Europe South Asia Asia Pacific Americas Middle East Africa BBC Homepage World Service Education

Front Page



UK Politics







Talking Point
On Air
Low Graphics

Monday, December 21, 1998 Published at 23:51 GMT


Oldest whale fossil confirms amphibious origins

Whales once lived on land, only dipping into the ocean for food

The fossilised jawbone of the oldest whale yet discovered has confirmed the theory that the giant sea mammals' ancestors were amphibians. They rested and reproduced on land but dived into rivers and the ocean to fish for food.

The jawbone, complete with teeth, is 53.5m years old - 3.5m years older than previous record holder - and was found in the Simla Hills of northern India.

[ image: Chemical analysis revealed whales swam in both rivers and the sea]
Chemical analysis revealed whales swam in both rivers and the sea
The rock layer which yielded the jawbone is littered with oyster shells and was deposited in a shallow ocean that once separated India and Asia. This is significant because the previous oldest-known whale fossil, unearthed in Pakistan, lay buried with the remains of only land mammals.

Scientists believed that whales evolved from land-living animals which were tempted to return to the ocean by the plentiful supply of fish in the now-disappeared Tethys ocean.

The researchers, from the University of Roorke, India and the University of Michigan, USA, analysed the newly discovered teeth and found the chemical composition was halfway between values expected for fresh and marine water.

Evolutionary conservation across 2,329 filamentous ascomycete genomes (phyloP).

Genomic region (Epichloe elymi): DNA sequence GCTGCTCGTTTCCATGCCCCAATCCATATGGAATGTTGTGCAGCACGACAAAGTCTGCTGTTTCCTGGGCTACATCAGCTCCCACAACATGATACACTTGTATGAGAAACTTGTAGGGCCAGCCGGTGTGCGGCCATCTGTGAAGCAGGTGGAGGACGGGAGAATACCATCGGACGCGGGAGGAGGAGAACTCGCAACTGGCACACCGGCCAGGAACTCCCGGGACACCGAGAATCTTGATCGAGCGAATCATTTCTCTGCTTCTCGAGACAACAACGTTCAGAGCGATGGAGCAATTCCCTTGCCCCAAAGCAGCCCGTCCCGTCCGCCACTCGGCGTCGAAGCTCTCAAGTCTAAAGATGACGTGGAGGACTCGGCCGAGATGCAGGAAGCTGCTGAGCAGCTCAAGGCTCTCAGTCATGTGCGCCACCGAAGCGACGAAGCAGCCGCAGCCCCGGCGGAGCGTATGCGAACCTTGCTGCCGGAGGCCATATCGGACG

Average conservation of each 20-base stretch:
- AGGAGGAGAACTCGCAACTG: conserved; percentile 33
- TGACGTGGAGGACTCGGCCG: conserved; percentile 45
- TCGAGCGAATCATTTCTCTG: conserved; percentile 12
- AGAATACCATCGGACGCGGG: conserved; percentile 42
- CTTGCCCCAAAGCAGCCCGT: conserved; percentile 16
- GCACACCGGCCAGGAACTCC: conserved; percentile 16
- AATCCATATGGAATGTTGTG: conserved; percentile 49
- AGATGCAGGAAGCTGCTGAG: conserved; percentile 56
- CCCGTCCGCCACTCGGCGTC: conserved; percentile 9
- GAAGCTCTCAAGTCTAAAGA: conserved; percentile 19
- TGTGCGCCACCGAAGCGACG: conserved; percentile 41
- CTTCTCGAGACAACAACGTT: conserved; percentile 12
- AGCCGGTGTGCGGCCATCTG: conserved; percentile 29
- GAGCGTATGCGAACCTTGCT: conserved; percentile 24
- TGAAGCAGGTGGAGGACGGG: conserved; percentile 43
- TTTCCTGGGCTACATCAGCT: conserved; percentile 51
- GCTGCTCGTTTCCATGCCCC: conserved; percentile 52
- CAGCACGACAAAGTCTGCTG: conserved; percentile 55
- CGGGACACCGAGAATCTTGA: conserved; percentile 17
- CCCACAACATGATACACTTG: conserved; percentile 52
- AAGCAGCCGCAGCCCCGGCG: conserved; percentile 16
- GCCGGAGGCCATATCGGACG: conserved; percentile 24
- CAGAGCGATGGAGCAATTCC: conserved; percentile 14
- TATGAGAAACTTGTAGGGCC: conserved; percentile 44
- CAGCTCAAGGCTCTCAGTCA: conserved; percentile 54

[ image: Whales were land animals tempted back into the sea by plentiful fish]
Whales were land animals tempted back into the sea by plentiful fish
This, they believe, shows that the first whales swam in rivers, estuaries and oceans in search of fish, as well as spending time on land. Modern whales have become entirely adapted to ocean life, but have retained the need to breathe.

The fossil belongs to a previously unknown genus and species. It has been named Himalayacetus subathuensis in a report in the Proceedings of the National Academy of Sciences.

The ocean it once inhabited was destroyed when the Indian continent collided with Asia, creating the Himalayan mountains.

Advanced options | Search tips

Back to top | BBC News Home | BBC Homepage | ©

Sci/Tech Contents

Relevant Stories

12 Dec 98 | Sci/Tech
Endangered whales given new hope

02 Dec 98 | Sci/Tech
The making of the marsupials

17 Oct 98 | Sci/Tech
Hungry whales prey on otters

Internet Links

Michigan Museum of Paleontology

National Academy of Sciences

The BBC is not responsible for the content of external internet sites.

In this section

World's smallest transistor

Scientists join forces to study Arctic ozone

Mathematicians crack big puzzle

From Business
The growing threat of internet fraud

Who watches the pilots?

From Health
Cold 'cure' comes one step closer